Volume 31 - Article 16 | Pages 459–496
Attrition in the Austrian Generations and Gender Survey: Is there a bias by fertility-relevant aspects?
|Date received:||03 Feb 2014|
|Date published:||22 Aug 2014|
|Keywords:||attrition, Austria, dropouts, Generations and Gender Survey (GGS), longitudinal data, response rates|
|Additional files:||readme.31-16 (text file, 345 Byte)|
|demographic-research.31-16 (zip file, 118 kB)|
Background: In longitudinal research the loss of sample members between waves is a possible source of bias. It is therefore crucial to analyse attrition.
Objective: This paper analyses attrition in a longitudinal study on family and fertility, by distinguishing between attrition due to non-contact and attrition due to non-cooperation.
Methods: Based on the first two waves of the Austrian Generations and Gender Survey, the two components of attrition are studied separately by using bivariate as well as multivariate methods. Moreover, overall dropout – the combination of both components – is analysed. Apart from various socio-economic characteristics and data collection information, the study focuses on fertility-relevant variables such as fecundity, fertility intentions, sexual orientation, and traditional attitudes.
Results: Fecundity, fertility intentions, and homosexual relationships are associated with higher attrition due to non-cooperation in bivariate analyses, but have no explanatory power in the multivariate model. Pregnancy and traditional attitudes towards marriage are associated with significantly lower attrition due to non-cooperation in the multivariate context. Overall dropout is significantly lower only among persons with traditional attitudes towards marriage, although small in size and statistical significance. Moreover, various individual and regional characteristics are significantly associated with dropout, with differences between attrition due to non-contact and attrition due to non-cooperation.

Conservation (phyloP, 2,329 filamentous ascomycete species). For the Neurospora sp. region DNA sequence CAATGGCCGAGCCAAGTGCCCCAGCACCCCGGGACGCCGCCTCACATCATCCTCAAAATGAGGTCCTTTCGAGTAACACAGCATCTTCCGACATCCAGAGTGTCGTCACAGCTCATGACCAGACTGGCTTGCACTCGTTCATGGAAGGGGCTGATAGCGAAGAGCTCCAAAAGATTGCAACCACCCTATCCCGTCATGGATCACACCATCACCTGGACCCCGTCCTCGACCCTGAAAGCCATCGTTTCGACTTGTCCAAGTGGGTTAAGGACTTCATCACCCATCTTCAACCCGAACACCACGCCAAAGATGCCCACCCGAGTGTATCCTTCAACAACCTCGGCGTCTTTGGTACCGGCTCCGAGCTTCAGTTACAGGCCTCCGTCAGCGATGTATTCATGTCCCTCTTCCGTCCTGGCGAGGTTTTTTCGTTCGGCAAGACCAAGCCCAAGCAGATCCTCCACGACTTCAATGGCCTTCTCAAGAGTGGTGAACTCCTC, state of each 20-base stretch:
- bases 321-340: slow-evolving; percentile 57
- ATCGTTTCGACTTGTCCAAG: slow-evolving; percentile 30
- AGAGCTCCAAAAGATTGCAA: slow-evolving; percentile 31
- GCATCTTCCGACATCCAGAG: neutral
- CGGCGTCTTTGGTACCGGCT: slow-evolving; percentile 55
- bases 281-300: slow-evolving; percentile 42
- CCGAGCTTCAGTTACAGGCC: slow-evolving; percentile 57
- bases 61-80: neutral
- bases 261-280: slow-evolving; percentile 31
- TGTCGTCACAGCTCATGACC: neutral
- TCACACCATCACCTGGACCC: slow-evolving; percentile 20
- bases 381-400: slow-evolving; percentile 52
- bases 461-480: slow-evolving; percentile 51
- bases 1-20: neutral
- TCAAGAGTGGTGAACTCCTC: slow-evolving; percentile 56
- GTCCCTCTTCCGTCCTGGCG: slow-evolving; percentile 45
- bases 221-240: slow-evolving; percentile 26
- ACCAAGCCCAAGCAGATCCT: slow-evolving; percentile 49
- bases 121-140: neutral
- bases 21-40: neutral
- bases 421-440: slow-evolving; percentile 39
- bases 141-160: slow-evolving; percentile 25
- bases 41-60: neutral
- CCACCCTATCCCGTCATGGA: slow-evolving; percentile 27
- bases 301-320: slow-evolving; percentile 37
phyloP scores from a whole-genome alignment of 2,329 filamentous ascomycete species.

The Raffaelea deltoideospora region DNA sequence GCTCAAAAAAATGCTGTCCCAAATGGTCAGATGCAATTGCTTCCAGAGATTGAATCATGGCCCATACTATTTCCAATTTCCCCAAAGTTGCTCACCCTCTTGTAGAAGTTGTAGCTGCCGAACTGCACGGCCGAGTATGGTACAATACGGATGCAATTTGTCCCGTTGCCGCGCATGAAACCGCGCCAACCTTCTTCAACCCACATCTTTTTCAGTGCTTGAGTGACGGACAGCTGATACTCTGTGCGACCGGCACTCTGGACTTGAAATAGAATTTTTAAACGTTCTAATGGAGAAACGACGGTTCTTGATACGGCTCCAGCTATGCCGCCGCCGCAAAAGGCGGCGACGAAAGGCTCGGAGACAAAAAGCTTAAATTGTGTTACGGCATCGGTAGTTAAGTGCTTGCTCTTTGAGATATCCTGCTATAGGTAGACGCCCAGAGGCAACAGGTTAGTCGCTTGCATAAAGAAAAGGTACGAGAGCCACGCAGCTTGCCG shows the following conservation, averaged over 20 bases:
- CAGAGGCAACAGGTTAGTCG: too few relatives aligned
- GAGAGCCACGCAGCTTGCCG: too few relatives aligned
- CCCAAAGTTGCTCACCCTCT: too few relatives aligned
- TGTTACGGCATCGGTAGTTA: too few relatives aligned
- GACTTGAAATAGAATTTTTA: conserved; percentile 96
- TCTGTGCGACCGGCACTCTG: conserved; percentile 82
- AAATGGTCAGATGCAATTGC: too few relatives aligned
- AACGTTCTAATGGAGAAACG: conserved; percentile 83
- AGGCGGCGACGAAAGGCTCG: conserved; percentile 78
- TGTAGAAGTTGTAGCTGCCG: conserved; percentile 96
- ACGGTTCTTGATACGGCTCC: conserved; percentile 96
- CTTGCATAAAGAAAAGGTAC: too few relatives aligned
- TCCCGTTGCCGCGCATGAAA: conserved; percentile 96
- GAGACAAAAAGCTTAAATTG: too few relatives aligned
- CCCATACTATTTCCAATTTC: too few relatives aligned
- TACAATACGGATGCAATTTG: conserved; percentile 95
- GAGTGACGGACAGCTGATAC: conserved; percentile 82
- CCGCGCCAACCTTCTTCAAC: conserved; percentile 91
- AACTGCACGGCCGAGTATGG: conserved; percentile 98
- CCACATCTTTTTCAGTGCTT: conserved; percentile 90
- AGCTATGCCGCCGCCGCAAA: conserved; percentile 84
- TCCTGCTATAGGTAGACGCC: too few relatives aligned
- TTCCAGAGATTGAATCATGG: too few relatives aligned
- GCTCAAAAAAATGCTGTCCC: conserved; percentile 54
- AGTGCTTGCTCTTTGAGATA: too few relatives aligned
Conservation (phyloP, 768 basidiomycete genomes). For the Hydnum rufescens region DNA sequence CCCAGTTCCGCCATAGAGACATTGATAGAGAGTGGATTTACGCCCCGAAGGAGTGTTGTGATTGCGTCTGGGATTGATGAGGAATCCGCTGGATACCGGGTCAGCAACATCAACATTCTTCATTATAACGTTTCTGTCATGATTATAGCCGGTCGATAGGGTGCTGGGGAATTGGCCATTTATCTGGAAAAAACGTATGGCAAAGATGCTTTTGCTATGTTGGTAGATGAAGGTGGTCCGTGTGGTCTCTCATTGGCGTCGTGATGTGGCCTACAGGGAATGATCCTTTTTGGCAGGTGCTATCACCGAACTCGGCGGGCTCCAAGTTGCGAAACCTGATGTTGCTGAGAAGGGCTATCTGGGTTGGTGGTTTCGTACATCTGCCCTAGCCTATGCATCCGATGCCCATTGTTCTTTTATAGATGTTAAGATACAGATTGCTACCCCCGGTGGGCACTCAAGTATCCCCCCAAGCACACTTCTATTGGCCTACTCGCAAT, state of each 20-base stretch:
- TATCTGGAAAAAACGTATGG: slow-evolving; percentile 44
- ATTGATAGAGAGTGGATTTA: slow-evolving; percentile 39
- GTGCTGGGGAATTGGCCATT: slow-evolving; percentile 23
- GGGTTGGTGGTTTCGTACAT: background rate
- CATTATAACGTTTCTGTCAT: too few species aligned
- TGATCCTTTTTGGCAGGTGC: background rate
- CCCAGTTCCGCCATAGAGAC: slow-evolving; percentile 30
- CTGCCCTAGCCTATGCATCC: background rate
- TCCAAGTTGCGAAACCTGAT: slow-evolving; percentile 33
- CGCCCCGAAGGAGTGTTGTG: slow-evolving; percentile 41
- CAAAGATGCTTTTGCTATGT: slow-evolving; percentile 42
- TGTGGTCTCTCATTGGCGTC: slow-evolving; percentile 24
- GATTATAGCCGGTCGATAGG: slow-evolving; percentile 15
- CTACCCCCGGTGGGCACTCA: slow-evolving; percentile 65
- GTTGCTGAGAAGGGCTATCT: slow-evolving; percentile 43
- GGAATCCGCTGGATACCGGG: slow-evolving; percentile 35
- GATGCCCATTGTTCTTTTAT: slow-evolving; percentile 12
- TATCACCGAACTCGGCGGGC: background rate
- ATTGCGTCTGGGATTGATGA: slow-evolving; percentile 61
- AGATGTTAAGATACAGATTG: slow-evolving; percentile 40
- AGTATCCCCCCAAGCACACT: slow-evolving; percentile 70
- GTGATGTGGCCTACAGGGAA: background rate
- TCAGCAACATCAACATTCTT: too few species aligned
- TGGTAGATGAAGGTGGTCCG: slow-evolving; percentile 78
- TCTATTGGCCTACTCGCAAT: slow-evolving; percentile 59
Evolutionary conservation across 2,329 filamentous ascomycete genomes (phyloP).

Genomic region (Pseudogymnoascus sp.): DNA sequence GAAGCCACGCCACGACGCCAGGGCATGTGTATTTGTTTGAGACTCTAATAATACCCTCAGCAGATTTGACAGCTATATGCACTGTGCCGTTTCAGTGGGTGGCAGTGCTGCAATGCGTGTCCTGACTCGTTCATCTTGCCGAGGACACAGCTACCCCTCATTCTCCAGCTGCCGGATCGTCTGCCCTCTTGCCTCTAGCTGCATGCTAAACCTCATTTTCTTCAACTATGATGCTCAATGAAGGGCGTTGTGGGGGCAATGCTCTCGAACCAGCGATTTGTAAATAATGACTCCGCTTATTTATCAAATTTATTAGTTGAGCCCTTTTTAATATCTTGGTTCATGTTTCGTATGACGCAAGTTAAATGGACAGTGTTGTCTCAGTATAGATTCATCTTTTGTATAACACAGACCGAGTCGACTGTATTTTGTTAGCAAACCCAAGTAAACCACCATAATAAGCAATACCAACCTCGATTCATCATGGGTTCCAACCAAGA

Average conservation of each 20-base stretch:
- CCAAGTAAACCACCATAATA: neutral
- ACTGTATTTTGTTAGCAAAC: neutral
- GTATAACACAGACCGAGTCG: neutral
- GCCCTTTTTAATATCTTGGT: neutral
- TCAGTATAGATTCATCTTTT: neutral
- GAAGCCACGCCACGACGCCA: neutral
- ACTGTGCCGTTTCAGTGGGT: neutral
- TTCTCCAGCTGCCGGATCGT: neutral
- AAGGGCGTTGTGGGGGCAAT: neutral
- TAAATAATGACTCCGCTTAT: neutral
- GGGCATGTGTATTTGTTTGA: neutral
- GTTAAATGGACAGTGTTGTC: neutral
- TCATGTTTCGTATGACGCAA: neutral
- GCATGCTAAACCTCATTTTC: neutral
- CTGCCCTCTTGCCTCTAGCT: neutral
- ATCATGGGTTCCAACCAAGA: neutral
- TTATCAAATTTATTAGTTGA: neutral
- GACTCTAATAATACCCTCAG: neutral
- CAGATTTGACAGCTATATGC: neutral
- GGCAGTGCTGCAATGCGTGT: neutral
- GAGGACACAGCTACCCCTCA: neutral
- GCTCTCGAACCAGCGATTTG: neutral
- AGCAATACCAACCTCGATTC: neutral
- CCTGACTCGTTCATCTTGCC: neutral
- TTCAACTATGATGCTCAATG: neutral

Conclusions: Detailed insights into attrition are not only important when using longitudinal data and interpreting results, but also for the design of future data collections. The Austrian GGS panel has a relatively low dropout (22%) and is affected by a small bias towards familyoriented persons as well as less-educated respondents and persons with migration backgrounds, but the data can be used without concern about selectivity.
Isabella Buber-Ennser - Wittgenstein Centre for Demography and Global Human Capital (IIASA, OeAW, University of Vienna), Austria
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